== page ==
For now, I’m just glad to not be hearing it!

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What a great idea! I’ll keep that in mind.

My Corolla’s brakes will often make a scraping noise first thing in the morning if they got wet the day before, due to rain, etc. I think it is a rust film forming on the rotors/drums. After a couple of stops it goes away.

Right, but that wasn’t it in this case, because the noise didn’t start until I’d been driving for about a half mile, braking and sitting at lights, too. I believe I’ve mentioned that a few times. It’s why this was such a puzzler to me.

If the noise was present while you were at a complete stop, the brakes and wheel bearings would not be in movement.

This makes me wonder if you have a bearing going out on the serpentine belt somewhere, or you need a new serpentine belt…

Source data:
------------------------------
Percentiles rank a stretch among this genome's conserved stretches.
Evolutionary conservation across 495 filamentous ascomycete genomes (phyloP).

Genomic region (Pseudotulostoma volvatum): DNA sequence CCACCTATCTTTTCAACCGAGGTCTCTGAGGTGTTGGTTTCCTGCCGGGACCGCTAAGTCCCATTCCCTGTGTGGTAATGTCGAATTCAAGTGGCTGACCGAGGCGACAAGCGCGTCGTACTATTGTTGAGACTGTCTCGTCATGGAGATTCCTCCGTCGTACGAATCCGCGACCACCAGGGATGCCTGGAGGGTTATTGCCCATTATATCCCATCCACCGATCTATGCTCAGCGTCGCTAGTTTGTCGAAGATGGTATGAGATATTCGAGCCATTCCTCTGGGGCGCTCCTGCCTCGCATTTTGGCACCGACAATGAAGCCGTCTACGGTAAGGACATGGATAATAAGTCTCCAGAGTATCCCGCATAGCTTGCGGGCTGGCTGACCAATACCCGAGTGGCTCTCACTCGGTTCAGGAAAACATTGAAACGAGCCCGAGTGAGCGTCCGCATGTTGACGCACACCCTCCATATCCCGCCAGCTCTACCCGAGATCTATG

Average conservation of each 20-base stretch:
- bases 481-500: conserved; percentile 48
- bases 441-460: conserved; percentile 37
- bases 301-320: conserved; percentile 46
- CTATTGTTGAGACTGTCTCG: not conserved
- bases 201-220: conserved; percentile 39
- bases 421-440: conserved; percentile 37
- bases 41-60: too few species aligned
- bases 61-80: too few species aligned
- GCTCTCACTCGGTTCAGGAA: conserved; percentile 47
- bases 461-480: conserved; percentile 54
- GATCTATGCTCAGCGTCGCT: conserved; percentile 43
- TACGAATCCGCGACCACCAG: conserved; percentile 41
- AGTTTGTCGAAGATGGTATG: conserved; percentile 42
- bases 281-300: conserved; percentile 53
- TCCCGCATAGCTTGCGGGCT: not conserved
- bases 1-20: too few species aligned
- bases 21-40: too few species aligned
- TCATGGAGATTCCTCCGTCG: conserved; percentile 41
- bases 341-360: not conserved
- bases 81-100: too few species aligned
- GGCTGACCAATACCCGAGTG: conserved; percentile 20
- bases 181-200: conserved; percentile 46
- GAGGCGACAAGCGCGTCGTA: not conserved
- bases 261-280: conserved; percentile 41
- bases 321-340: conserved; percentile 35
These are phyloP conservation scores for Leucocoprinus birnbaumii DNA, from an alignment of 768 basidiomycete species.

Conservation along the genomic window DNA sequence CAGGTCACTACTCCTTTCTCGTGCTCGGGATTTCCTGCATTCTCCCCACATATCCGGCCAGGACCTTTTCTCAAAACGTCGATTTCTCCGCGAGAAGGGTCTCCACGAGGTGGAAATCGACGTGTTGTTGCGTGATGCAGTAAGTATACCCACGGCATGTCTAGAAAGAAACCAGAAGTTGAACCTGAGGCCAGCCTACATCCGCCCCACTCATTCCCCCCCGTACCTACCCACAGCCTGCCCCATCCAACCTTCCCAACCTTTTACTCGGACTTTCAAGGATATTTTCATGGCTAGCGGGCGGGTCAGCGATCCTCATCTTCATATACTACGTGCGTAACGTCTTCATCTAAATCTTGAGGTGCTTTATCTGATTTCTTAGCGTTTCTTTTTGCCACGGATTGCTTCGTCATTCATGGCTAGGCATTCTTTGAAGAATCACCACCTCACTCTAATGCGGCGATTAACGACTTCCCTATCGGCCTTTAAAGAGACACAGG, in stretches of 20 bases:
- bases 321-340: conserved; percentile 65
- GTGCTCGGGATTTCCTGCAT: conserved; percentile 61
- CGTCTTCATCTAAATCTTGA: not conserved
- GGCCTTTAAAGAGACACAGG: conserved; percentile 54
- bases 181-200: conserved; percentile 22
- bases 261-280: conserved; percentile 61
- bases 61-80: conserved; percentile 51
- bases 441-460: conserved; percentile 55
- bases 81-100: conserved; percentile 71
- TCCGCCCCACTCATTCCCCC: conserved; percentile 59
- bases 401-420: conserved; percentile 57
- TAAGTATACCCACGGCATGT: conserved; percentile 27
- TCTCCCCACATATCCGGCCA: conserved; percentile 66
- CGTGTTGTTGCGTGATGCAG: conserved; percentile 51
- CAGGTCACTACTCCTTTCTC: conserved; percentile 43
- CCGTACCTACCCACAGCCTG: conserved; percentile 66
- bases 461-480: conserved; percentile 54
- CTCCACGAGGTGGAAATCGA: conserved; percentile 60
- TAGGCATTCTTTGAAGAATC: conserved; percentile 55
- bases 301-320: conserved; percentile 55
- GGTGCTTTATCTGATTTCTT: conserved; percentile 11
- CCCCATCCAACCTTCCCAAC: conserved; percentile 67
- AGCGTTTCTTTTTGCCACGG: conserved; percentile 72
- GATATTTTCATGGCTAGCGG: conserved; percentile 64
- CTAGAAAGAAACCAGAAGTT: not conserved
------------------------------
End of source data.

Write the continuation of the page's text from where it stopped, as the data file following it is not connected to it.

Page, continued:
The car wash may have gotten enough mist under the hood to either cause the old belt the squeal or a idler pulley.

If the sound car be replicated while the engine is in park and running, spraying a little soapy water onto the belt will lube the belt momentarily if it is the belt. If that makes the sound disappear…replace the belt.

If you replace the belt…with the old belt off, spin each pulley with your fingers (engine off of course0 and any friction noise will tell you if a pulley is bad. The only pulley that will not turn with your fingers will be the big pulley on the bottom of the engine(Crank Shaft).
Keep in mind that some will spin pretty freely and others like the AC, and Alternator will spin but not free spin.


Sorry - I wasn’t clear. It happened after I had been driving, braking, and sitting at lights for a half hour. But once it started, it stopped every time I even tapped on the brakes.

I would also check the roundness of the tires.